Whether you’re treated by an actual doctor or some sort of medical hologram, there are still a hell of a lot of Nova Scotians without any family physician.

In October 2016 a Freedom of Information request found there were 155,415 Nova Scotians in the “orphaned patients” category. That means without a family physician.

To address the lack of doctors, the NSHA launched the Need a Family Practice registry where people seeking a doctor could register by calling 8-1-1. Good luck getting through to that line. Many people have written letters or called radio programs to complain about the challenge of getting through to the line and then not hearing anything back.

In spite of the dissatisfaction of the public, the NSHA happily announced that in the first year of operation the physician resource line found matches for 10 percent of patients who registered.

Read about the NSHA success here:


But the success of this registry is short-lived. Here’s its history in numbers:

Sept. 1, 2017  – 36,000 people registered for a doctor

Oct. 1, 2017     – 37,339 people were registered

Oct. 1, 2017     – NSHA reports that 4,331 people had been matched with a doctor

Jan. 1, 2018     – 41,877 people are registered on the doctor wait list.

May 1, 2018    – 47,669 people are registered for a doctor

June 1, 2018    – 50,024 people are registered

July 11- a story in the Chronicle Herald says more than 52,000 Nova Scotians are listed on the registry.

These represent the “official” number of Nova Scotians waiting for a doctor. The NSHA maintains it doesn’t know how many Nova Scotians are doctorless and the Department of Health and Wellness ignores the number given in the Freedom of Information request.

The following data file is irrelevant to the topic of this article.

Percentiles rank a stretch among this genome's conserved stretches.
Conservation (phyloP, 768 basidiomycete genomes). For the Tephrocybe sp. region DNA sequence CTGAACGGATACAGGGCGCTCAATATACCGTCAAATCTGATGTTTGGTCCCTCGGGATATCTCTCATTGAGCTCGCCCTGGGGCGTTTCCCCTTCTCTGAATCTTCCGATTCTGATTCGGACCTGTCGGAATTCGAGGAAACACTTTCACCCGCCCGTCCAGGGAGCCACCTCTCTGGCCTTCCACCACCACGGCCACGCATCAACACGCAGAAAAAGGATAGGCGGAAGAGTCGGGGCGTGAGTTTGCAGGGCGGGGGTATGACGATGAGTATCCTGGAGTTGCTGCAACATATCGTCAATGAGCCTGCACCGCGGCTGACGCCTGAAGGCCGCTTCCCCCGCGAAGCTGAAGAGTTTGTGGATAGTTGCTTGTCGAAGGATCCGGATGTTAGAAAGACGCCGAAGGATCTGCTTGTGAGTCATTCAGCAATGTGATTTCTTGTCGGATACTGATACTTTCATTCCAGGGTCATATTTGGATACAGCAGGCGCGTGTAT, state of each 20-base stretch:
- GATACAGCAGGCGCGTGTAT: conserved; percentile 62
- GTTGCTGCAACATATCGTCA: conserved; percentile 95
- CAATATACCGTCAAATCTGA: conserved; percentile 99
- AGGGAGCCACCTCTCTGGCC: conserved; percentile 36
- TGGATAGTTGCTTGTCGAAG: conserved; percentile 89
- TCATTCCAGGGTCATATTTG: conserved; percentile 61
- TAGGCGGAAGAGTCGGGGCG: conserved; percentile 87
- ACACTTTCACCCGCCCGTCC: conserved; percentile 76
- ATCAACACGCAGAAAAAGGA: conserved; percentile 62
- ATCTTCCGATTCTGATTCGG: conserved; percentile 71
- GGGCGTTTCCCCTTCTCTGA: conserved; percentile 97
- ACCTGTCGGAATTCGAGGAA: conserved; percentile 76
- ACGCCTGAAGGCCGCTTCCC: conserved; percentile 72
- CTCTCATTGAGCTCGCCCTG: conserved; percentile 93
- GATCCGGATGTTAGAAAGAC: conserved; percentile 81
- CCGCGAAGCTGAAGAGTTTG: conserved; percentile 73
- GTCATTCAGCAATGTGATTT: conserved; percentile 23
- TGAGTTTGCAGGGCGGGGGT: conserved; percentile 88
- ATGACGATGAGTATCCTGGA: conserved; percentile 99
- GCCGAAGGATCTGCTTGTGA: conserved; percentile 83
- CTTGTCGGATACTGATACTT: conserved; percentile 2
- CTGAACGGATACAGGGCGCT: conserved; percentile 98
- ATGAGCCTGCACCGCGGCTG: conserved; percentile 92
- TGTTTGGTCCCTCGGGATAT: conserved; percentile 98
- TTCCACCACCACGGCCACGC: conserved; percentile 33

What neither the NSHA or Department address is how or why the registry numbers keep climbing in the face of the announced new doctor hires and expanded practices. Of course, when any new doctor is hired or a new residency is announced, there are caveats. It’s never now. It’s in the fall, in a year, in four years when students graduate …

The Province and NSHA are celebrating the creation of 10 new family doctor residencies – starting in July 2019. The Province and NSHA are mute on the loss of 10 doctors in Truro THIS year. They are equally silent on the 10 doctors Kings County lost between June 2017 and February 2018. And then there were all the solo practitioners around the province who stopped practicing.

The 2012 Physician Resource Plan, which was outdated when it was accepted, said that 1,100 Nova Scotian doctors would retire between 2012 and 2022. We are not keeping up with recruitment or training for the 100 doctors a year we need just to replace the retirements. There is no consideration for doctors who get sick, die or quit the province in frustration. Nor is there consideration for increased demand created by population growth. In the three years the NSHA has been in existence it is more than 200 doctors behind in physician recruitment. A clear fail. But not a number they would ever mention.

Lies, damned lies and statistics rule.